© Cambridge Fracture Clinic - Mr Lee Van Rensburg - Cambridge; United Kingdom
Cambridge Elbow

Posterolateral Rotatory Instability -

PLRI

Posterolateral rotatory instability (PLRI) is a rare condition where the elbow keeps giving way or nearly giving

way.

The elbow may feel loose or slide out of joint, particularly when pushing up from an arm chair.

Recurrent painful clicking, snapping, clunking, or locking of the elbow are common complaints.

PLRI is most common after previous dislocations of the elbow if the ligaments don't heal properly. It may

happen spontaneously in some patients who's ligaments are very lax and hypermobile.

It may also be a complication of some types of surgery on the lateral aspect (outside) of the elbow.

The underlying problem is the  lateral collateral ligaments either stretch out or don't heal down properly, this allows the radial head to rotate out

under the capitellum and the elbow may partially or totally dislocate.

 Normal x ray of elbow

Radial head

Capitellum

Diagnosis

The diagnosis may not be clear initially. Physical examination may be normal. Muscle tone and pain often limits simulating the dislocation in clinic. X

rays are often normal.

 Some provocation tests may be done in the clinic.

Doing a push up with the arms wide apart and hands supinated (hands pointing to sides)

Doing a one arm push up on the side of a table

Sitting up from the chair pushing up with your arms hands supinated (hands pointing backwards)

 

An MRI scan may be requested to exclude other causes of lateral sided (outer side) elbow pain.

The definitive diagnosis may only be made during an examination under anaesthetic where the muscles are fully relaxed. An arthroscopy may also

be performed to see the state of the joint surface. Dynamic examination while taking x rays may also demonstrate injury to other ligamentous

structures around the elbow.

Treatment

Non operative

Activity modification, avoid activities that lead to episodes of subluxation. The elbow is most at rest when it is fully straight and the forearm/ hand

supinated. It is best to perform stressful activities with the elbow bent. Elbow braces themselves are unlikely to help prevent subluxation, short of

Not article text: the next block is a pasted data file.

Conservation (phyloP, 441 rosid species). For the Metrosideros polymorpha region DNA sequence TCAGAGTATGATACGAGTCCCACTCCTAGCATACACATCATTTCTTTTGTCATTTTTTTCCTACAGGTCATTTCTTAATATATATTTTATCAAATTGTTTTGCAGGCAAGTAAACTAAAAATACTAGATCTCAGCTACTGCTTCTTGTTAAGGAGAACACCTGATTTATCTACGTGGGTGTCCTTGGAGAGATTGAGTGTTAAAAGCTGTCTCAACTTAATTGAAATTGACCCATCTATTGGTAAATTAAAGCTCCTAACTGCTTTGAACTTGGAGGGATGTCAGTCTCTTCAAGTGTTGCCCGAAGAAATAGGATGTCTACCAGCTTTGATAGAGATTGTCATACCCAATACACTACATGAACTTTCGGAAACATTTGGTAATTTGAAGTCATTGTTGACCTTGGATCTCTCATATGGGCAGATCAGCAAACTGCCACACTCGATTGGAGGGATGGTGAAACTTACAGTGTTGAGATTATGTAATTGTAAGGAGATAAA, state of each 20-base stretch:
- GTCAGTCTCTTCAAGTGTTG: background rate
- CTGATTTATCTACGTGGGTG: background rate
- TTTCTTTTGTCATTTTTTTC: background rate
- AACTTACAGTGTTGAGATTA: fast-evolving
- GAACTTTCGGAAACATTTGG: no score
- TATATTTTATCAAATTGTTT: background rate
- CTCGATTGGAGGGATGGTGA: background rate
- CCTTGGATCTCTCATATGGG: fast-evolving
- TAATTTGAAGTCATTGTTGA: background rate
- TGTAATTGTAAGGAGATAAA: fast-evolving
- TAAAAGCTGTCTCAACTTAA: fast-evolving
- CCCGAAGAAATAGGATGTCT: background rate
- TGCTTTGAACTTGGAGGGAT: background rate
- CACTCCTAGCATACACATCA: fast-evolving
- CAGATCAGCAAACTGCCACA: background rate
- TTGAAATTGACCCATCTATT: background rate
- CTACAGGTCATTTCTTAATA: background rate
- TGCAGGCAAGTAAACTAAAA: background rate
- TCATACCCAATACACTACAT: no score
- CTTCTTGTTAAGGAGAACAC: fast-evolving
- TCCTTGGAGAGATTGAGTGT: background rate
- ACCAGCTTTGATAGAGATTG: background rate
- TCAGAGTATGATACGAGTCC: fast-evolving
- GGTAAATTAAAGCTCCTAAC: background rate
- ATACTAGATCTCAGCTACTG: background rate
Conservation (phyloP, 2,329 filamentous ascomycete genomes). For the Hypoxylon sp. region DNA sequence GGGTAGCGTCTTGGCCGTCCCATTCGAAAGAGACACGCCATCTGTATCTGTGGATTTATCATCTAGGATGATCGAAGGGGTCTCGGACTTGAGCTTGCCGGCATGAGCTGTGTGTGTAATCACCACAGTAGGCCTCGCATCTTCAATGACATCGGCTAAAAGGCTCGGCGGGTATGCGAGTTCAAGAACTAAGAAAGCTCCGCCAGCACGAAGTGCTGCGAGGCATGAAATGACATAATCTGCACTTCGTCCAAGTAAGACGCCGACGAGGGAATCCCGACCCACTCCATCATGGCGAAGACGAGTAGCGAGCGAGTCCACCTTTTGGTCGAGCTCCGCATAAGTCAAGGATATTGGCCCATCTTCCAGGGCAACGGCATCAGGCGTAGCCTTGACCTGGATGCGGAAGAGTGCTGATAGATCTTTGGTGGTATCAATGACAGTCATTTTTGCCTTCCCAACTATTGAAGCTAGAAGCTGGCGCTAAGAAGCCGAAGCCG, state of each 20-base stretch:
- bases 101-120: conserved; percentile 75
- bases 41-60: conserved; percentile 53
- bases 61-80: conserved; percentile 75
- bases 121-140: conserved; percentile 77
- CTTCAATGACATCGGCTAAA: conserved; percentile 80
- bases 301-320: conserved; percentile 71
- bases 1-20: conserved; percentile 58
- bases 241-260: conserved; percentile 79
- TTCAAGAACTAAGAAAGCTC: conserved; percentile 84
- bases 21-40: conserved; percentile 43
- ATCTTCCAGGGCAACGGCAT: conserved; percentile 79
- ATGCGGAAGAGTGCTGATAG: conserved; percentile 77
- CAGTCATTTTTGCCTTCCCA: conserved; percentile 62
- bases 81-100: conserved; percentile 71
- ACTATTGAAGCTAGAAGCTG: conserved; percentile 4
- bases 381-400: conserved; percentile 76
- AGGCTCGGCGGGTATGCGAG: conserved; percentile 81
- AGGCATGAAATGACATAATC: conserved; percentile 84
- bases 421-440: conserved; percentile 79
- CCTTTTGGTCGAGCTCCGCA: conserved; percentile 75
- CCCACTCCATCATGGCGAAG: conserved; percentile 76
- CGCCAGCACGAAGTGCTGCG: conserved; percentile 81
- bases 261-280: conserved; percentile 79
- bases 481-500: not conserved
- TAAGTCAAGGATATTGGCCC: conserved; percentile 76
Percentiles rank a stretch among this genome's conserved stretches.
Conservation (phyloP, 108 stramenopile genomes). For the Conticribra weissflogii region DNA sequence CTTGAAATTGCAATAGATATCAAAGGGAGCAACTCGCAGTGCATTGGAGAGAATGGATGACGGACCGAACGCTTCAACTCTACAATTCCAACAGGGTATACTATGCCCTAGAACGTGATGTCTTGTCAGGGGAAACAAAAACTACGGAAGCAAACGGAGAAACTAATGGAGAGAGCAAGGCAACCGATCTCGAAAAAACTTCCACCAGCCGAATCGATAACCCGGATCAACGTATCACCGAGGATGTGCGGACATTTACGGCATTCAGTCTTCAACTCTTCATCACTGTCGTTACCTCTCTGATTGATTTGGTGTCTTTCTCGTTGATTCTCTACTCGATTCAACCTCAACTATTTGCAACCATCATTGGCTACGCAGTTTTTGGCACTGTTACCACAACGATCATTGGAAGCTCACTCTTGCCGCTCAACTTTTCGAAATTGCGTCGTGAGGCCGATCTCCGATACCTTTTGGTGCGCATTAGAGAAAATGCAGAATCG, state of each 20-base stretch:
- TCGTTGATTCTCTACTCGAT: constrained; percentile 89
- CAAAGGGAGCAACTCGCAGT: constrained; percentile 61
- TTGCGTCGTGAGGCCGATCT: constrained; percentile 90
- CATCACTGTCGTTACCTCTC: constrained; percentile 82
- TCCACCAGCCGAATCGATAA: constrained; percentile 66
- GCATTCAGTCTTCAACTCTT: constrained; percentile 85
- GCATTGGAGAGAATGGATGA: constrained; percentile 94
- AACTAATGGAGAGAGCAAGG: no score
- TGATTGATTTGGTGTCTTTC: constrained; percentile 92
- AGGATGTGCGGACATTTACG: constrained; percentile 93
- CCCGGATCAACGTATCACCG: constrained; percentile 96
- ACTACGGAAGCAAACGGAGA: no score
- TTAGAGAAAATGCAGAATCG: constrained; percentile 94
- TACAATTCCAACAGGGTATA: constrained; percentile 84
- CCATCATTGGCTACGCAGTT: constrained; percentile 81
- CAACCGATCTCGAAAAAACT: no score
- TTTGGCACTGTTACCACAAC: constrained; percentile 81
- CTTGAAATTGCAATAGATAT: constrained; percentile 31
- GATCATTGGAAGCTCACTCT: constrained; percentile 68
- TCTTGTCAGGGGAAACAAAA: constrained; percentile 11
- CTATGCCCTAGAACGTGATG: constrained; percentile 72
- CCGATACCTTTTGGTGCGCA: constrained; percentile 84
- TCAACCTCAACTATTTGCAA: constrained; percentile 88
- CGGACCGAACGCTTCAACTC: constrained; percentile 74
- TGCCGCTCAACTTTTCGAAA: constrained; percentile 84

reminding you to avoid risky positions.

Operative

Surgery is indicated if non operative treatment fails. Surgery involves repair and tightening of the lateral ligament ligament if enough good quality

tissue is present. If not suitable for direct repair then reconstruction with a tendon graft may be required.

References

 Janak A. Mehta and Gregory I. Bain; Posterolateral Rotatory Instability of the Elbow; J. Am. Acad. Ortho. Surg., November/December 2004; 12: 405 -

415

Charalambous CP, Stanley JK; Posterolateral rotatory instability of the elbow; J Bone Joint Surg Br. 2008 Mar;90(3):272-9.

© Advanced Nerve Blocks

Posterolateral

Rotatory

Instability

- PLRI

Posterolateral rotatory instability

(PLRI) is a rare condition where the

elbow keeps giving way or nearly

giving way.

The elbow may feel loose or slide

out of joint, particularly when

pushing up from an arm chair.

Recurrent painful clicking, snapping, clunking, or locking of the elbow are

common complaints.

PLRI is most common after previous dislocations of the elbow if the

ligaments don't heal properly. It may happen spontaneously in some

patients who's ligaments are very lax and hypermobile.

It may also be a complication of some types of surgery on the lateral

aspect (outside) of the elbow.

The underlying problem is the  lateral collateral ligaments either stretch

out or don't heal down properly, this allows the radial head to rotate out

under the capitellum and the elbow may partially or totally dislocate.

 Normal x ray of elbow

Radial head

Capitellum

Diagnosis

The diagnosis may not be clear initially. Physical examination may be

normal. Muscle tone and pain often limits simulating the dislocation in

clinic. X rays are often normal.

 Some provocation tests may be done in the clinic.

Doing a push up with the arms wide apart and hands supinated

(hands pointing to sides)

Doing a one arm push up on the side of a table

Sitting up from the chair pushing up with your arms hands

supinated (hands pointing backwards)

 

An MRI scan may be requested to exclude other causes of lateral sided

(outer side) elbow pain.

The definitive diagnosis may only be made during an examination under

anaesthetic where the muscles are fully relaxed. An arthroscopy may

also be performed to see the state of the joint surface. Dynamic

examination while taking x rays may also demonstrate injury to other

ligamentous structures around the elbow.

Treatment

Non operative

Activity modification, avoid activities that lead to episodes of

subluxation. The elbow is most at rest when it is fully straight and the

forearm/ hand supinated. It is best to perform stressful activities with

the elbow bent. Elbow braces themselves are unlikely to help prevent

subluxation, short of reminding you to avoid risky positions.

Operative

Surgery is indicated if non operative treatment fails. Surgery involves

repair and tightening of the lateral ligament ligament if enough good

quality tissue is present. If not suitable for direct repair then

reconstruction with a tendon graft may be required.

References

 Janak A. Mehta and Gregory I. Bain; Posterolateral Rotatory Instability of

the Elbow; J. Am. Acad. Ortho. Surg., November/December 2004; 12: 405

- 415

Charalambous CP, Stanley JK; Posterolateral rotatory instability of the

elbow; J Bone Joint Surg Br. 2008 Mar;90(3):272-9.

Cambridge Fracture Clinic